Chicken Farms In Arkansas and Oklahoma

Discussion in 'Hmong' started by slee00, May 23, 2006.

  1. slee00

    slee00 sarNie Adult

    I just read these articles on LaosVietien site written by Chicago Tribune about some people families in Arkansas who moved there to raise chicken...they bought chicken houses and acreage of lands and houses with their lifesavings...but now after a couple of years having to file for bankruptcy....they lost everything....

    Are they making money or what's going on? I know some of us must have one or two relative that moved there recently. I know one of my relative from my husband's side moved there about 3 years ago...He bought his chicken farm for a little over $800,000...He claimed they make money...his kids told us they dont have any money...and that they owed a lot of money....I kinda have a feeling my cousin has not been truthful....

    So someone give me your opinion...I will try to post the article later.
     
  2. slee00

    slee00 sarNie Adult

    (credit to Chicago Tribune)

    Hmong poultry farmers cry foul, sue
    Chicago Tribune
    By Howard Witt
    May 15, 2006

    In almost every case, when the banks set them up with these loans, they were preparing them to fail.

    When Eric Xiong quit his factory job and bought a modest turkey farm nestled here in the Ozark Mountains three years ago, the 32-year-old Hmong immigrant from Laos thought he had finally snagged his piece of the American dream. At last he could leave behind a string of dreary manufacturing jobs, be his own boss and provide for his wife and two young children.

    But the harder Xiong worked, it seemed, the more money he lost. The first year he fell $20,000 short of what he needed to pay his bills. The next year he lost $50,000 more. By the end of last year, he had depleted his savings, stopped paying the mortgage on his farm and started borrowing from relatives to put food on the table. He declared bankruptcy a few months ago.

    'When we bought this farm, the bank promised us it would provide us a decent living,' he said. 'But we've been losing money from the very first day.'

    If Xiong's story were isolated, it might be written off as another sadly familiar tale of an inexperienced small farmer gone bust in the notoriously difficult poultry business. Except that Xiong is far from alone.

    Across Arkansas, Oklahoma and southern Missouri, more than a dozen Hmong poultry farmers--most of them uneducated Vietnam-era refugees with little command of English--have filed for bankruptcy protection this year. Hmong community leaders and advocacy groups estimate that scores of others are in financial trouble.

    All of the farmers in bankruptcy appear to have paid far more for their farms than they were worth and are saddled with large mortgages they cannot repay. Most say they were told to sign loan documents they didn't understand that seemed to greatly overstate the income potential of their farms and understate their expenses.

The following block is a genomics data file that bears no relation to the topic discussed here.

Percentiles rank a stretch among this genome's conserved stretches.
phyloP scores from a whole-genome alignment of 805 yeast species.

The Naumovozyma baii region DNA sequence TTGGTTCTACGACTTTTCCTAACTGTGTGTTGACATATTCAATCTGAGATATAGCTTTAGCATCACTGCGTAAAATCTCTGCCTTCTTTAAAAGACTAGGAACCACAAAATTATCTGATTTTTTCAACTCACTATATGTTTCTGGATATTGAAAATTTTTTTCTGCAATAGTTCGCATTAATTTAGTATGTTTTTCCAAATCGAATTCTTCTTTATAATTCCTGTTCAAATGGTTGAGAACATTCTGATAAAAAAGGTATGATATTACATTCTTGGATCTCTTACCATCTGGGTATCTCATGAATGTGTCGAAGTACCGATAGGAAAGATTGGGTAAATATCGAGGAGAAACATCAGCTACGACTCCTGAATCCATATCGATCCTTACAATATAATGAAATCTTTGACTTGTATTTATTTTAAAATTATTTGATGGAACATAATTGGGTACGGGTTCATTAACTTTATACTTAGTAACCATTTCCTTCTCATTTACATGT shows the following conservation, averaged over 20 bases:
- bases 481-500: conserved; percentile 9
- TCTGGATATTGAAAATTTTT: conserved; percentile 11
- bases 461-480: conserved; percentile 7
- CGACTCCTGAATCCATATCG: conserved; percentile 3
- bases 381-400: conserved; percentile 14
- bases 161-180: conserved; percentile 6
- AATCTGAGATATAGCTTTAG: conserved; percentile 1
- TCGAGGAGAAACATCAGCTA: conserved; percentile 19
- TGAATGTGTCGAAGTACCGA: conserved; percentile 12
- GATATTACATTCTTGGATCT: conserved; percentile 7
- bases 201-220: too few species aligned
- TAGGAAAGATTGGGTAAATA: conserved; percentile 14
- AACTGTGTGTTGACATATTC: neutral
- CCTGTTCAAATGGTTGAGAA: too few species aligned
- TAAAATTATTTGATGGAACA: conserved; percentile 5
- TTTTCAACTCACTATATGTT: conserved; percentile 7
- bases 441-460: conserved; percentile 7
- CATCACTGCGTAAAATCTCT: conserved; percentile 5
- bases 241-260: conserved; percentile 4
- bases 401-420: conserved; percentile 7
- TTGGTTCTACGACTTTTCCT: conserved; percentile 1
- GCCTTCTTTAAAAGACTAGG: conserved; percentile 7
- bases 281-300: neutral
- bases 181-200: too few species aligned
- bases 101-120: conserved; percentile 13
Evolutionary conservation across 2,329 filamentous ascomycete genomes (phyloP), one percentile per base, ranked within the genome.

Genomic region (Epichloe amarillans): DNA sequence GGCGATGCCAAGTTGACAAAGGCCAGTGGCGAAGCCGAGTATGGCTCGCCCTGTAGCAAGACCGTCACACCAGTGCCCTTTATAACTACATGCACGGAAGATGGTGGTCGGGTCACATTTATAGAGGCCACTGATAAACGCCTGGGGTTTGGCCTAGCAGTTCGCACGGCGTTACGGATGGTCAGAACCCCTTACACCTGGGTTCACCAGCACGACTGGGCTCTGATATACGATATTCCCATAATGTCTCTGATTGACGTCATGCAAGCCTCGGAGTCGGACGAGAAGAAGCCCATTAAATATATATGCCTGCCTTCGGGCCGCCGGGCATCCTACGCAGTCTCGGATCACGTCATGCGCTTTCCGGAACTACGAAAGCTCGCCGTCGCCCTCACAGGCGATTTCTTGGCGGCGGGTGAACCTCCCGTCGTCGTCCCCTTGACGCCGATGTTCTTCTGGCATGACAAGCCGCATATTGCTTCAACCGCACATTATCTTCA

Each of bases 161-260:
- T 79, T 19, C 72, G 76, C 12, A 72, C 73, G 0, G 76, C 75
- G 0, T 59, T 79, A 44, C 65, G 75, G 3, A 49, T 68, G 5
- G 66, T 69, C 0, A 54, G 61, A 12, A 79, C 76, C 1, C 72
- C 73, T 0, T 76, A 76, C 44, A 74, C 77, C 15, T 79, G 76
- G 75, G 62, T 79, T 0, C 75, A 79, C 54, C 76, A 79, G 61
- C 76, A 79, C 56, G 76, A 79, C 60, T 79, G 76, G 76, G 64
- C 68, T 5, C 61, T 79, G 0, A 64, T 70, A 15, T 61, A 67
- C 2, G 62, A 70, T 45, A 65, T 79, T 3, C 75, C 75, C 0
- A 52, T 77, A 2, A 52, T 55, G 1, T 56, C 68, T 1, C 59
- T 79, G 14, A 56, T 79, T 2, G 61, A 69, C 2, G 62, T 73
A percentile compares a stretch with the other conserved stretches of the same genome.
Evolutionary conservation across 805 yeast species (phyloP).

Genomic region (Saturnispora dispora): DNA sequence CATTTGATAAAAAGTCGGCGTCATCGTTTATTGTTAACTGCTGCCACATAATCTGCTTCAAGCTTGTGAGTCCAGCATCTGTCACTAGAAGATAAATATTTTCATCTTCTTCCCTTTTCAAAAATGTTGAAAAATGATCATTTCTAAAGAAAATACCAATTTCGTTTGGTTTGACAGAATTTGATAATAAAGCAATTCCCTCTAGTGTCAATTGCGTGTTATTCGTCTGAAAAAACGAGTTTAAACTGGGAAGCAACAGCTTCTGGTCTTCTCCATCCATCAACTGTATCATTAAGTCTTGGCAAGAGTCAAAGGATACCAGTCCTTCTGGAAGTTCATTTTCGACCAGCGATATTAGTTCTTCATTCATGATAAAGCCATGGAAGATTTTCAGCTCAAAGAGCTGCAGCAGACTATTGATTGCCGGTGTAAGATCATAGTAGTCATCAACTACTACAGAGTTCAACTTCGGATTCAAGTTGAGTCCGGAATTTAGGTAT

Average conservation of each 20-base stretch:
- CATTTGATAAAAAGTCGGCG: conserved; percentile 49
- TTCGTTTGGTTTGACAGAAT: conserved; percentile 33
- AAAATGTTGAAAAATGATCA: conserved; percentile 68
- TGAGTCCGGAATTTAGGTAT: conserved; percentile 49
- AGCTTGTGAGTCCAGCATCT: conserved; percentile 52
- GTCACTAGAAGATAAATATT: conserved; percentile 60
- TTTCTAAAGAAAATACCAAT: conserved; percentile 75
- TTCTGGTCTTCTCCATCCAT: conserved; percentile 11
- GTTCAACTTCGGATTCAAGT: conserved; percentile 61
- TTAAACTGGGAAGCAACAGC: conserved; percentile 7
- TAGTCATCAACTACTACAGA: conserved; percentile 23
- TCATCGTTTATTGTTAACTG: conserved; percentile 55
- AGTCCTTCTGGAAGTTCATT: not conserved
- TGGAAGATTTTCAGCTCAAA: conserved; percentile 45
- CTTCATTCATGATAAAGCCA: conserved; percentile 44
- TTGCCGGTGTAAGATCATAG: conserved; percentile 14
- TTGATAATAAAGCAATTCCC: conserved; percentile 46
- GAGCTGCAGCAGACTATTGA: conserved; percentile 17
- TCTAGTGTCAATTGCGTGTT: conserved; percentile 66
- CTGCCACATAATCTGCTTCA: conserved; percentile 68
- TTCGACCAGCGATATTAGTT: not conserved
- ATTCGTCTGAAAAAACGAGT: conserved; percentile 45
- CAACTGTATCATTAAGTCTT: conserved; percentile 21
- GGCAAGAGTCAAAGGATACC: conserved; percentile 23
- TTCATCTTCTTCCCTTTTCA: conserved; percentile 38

Now small-farmer support groups, attorneys and Agriculture Department officials are asking whether some of the Hmong, who began moving here five years ago from Minnesota, Wisconsin and California, were defrauded.

    All the loans have one feature in common: They are guaranteed by the U.S. Department of Agriculture's Farm Service Agency program to assist minority farmers, which pays off up to 95 percent of each loan if the farmer defaults, thus relieving the banks of nearly all risk.

    Advocates for the Hmong wonder whether an informal 'good old boy' business network spread the word that the Asian immigrants, who typically had cash for down payments, were easy marks--and a chance to unload troubled farms.

    'The banks don't give these loans much scrutiny because they know the federal government will repay them if the farmer defaults,' said Sean Brister, an attorney in Fayetteville, Ark., whose firm has filed six lawsuits in recent weeks on behalf of Hmong farmers.

    Moving into region Others perceive racial motives in a place where Asians and other minorities are not frequently encountered. The Hmong stand out because few have learned English or assimilated decades after they began arriving in the U.S. from refugee camps in Thailand, where they were driven in 1974 after backing U.S. troops battling Laotian communists.

    The first few Hmong farmers arrived here in 2001 to buy poultry farms. Now Hmong community leaders estimate that 500 Hmong families operate poultry farms in the three-state region.

    'I'm finding ethnic prejudice in all of this,' said Jim Pate, an attorney in Russellville, Ark., and Vietnam veteran representing several Hmong farmers in bankruptcy court. 'In almost every case, when the banks set them up with these loans, they were preparing them to fail.'